What caught my eye was that the AC offset (versus 1300hz crossover) of my No Quarter design is nearly identical to the above spec of .25 wavelength of crossover. I also like that this has a broader overlap than LR4, but won't be as demanding as LR2. And all the usual LR properties of symmetric lobing and in phase drivers.

Found here
HTGuide Forum - Can you smell what Brando's cooking!?
 
D220Ti crossover point

I'm also using the D220Ti + HW12 in a speaker that I am building so I read your thread with much interest.

I noticed that you cross over at 1k Hz. This is on the low side for the compression driver. I am wondering if you have done any listening or distortion tests yet, and if so what is going on around 1k Hz? Can you detect any strain, etc? Maybe this is why the midrange sounds "shouty" (per your initial post)?

Nice work, BTW!

-Charlie
 
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I'm also using the D220Ti + HW12 in a speaker that I am building so I read your thread with much interest.

I noticed that you cross over at 1k Hz. This is on the low side for the compression driver. I am wondering if you have done any listening or distortion tests yet, and if so what is going on around 1k Hz? Can you detect any strain, etc?


Hi Charlie,

I haven't done distortion measurements yet (will do that during next measurement session), but I'm convinced the Selenium is used nowhere near its limits. If these speakers were to be used in a PA, I would probably have used a crossover closer to 1.5 khz, but for hifi this is not necessary. Horn-loading is still evident around 700 hz, under which frequency the response begins to roll off. The crossover at 1 khz is about 30 dB acoustically, which is significant, so I don't see any problem here.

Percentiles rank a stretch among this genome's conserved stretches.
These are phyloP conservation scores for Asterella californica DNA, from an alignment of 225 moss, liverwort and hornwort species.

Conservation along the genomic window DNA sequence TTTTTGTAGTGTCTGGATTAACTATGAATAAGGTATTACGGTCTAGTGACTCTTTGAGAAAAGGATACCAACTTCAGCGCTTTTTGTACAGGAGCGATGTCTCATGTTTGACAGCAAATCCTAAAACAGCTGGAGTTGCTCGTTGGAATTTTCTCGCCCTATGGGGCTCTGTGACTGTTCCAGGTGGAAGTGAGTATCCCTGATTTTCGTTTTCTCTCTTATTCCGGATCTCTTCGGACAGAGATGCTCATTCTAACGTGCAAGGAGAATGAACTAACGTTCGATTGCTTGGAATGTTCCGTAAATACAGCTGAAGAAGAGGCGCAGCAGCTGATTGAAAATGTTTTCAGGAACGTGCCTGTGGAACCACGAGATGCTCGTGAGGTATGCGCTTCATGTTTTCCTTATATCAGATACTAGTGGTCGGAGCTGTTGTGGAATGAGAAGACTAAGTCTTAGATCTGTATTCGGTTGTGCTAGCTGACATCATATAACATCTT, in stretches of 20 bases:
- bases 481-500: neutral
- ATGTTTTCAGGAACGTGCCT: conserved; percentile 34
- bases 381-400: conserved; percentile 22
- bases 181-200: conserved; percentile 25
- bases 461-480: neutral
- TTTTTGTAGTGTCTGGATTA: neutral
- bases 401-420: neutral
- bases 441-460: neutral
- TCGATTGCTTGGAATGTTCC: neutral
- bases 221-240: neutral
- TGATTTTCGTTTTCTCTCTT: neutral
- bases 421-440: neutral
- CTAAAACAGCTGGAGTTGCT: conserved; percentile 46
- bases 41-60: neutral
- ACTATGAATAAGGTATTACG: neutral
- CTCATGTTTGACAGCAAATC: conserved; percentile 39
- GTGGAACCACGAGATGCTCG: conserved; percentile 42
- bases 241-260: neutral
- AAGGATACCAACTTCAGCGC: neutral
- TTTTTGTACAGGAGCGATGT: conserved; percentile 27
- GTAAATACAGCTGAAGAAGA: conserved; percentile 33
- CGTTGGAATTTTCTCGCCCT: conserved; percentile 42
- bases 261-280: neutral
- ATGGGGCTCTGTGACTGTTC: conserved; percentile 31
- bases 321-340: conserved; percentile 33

Last saturday I threw a party to celebrate my birthday. Some friends were interested in my new speakers and we listened to Child in Time by Deep Purple, from their Made in Japan album. Right now the limiting factor is probably the power amp (but it might also be the output of the miniDSP), an NAD C370 integrated amp with some 150 watts at 8 ohms. Up to about 107 dB continous inroom SPL it remained very clean, but above that it began to clip. This is probably due to the significant boost at 100 hz (about 8 dB's), to compensate for the open-box roll-off. I'm okay with a 107 dB SPL maximum continuous level - those aren't levels I want to endure too often or too long, let alone even higher levels.

Maybe this is why the midrange sounds "shouty" (per your initial post)?

Nice work, BTW!

-Charlie

The slightly shouty character I mentioned disappeared after I omitted the roomEQ in the midrange, improved the EQ of the speaker and changed the placement of the speakers a bit. Now they sound very good to me. I was really happy with the sound of the dipoles I had before (link in the opening post), but I think these sound even better.

EDIT: Do have topic about your own speakers. I saw a picture in the 3-way econowave thread. Now I'd like to see some more! Also I'd like to hear about your design choices.